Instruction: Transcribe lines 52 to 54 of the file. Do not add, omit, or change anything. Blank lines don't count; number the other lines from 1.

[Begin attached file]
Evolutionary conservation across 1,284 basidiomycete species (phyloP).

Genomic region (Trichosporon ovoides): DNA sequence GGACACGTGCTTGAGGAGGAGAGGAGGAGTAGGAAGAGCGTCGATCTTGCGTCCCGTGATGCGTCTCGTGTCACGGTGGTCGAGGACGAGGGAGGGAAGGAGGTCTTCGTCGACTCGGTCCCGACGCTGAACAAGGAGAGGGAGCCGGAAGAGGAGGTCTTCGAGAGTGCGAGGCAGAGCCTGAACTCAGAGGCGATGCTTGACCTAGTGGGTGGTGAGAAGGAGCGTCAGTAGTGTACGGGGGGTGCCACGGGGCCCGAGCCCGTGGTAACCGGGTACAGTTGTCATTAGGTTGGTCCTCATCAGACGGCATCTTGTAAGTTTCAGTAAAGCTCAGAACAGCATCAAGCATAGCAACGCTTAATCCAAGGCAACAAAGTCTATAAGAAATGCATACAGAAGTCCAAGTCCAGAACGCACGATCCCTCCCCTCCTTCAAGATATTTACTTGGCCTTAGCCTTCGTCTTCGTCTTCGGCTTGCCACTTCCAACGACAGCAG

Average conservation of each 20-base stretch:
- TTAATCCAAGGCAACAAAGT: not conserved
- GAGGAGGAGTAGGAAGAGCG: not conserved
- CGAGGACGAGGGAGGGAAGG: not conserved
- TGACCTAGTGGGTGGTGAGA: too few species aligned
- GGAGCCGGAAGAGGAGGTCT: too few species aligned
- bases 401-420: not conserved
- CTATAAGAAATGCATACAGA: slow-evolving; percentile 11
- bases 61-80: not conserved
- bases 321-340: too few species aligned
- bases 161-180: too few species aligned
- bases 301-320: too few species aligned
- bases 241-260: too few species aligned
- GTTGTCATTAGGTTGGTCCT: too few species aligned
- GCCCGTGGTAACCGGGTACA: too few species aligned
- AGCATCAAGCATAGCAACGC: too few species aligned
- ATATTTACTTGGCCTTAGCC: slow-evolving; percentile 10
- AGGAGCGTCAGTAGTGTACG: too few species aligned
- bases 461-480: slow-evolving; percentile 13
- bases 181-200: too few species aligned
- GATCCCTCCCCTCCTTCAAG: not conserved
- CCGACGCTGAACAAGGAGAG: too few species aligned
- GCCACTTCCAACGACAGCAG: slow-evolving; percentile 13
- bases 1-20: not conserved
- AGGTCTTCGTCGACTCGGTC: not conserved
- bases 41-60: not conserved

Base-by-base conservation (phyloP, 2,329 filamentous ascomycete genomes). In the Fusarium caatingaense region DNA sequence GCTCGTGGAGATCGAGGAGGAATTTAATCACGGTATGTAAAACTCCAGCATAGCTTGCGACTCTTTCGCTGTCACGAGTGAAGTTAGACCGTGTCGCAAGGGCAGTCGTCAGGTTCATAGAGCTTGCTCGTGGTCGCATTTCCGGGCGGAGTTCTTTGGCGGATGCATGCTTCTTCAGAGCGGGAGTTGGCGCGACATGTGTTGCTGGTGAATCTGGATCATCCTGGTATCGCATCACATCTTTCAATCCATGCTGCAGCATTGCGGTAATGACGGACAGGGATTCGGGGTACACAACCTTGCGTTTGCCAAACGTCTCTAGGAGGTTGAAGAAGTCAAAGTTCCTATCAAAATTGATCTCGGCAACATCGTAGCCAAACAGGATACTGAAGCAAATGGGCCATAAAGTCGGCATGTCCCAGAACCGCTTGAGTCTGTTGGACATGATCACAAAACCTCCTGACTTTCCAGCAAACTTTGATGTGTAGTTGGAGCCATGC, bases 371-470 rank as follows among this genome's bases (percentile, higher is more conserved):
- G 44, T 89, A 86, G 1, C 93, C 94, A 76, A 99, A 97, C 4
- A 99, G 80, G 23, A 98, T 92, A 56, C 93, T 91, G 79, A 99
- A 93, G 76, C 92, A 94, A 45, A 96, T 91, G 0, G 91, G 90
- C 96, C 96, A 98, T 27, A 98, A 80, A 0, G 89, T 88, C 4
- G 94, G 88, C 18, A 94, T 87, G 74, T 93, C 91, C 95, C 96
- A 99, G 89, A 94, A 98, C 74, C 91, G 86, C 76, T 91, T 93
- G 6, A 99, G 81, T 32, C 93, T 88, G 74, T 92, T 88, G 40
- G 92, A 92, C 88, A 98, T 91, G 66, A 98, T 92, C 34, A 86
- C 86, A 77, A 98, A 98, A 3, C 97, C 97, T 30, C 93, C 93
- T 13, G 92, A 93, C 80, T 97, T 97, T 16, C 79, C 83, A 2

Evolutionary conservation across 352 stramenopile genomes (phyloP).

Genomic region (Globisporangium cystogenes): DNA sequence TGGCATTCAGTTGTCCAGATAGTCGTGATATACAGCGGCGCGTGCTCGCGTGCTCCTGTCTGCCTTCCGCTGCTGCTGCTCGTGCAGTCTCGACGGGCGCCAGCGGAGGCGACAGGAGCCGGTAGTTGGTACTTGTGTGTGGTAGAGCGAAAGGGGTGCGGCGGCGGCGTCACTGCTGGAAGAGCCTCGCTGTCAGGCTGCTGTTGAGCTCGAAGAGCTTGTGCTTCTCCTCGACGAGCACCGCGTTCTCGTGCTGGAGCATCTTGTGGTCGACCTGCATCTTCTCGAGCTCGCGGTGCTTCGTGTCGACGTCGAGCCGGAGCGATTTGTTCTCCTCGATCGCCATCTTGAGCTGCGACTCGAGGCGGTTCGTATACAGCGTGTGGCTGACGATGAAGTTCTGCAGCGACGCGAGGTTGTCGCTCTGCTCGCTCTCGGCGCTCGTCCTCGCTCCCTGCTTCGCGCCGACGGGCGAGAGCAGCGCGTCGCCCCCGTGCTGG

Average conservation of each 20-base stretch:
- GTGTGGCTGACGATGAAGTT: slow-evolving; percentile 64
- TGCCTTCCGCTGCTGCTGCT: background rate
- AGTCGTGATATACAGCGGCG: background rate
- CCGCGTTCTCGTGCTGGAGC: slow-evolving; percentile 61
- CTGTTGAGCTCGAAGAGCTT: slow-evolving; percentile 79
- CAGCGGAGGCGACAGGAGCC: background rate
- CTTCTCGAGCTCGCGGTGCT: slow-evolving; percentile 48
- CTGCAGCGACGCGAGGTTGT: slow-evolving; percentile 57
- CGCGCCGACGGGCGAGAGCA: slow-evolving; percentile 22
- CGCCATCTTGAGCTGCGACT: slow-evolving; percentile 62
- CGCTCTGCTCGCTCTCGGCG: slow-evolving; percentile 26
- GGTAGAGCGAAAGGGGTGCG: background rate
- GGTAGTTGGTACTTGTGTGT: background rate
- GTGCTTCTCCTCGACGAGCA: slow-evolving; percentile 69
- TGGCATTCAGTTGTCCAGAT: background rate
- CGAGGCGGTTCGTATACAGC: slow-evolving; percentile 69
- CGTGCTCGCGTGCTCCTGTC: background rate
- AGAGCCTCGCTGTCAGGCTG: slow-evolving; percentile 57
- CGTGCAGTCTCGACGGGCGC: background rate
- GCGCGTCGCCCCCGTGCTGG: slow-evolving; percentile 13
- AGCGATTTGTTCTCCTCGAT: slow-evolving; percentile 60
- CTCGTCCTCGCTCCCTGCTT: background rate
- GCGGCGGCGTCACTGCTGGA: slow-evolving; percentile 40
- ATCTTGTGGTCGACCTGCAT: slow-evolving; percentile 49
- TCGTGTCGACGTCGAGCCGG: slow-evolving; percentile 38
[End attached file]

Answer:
- CGCCATCTTGAGCTGCGACT: slow-evolving; percentile 62
- CGCTCTGCTCGCTCTCGGCG: slow-evolving; percentile 26
- GGTAGAGCGAAAGGGGTGCG: background rate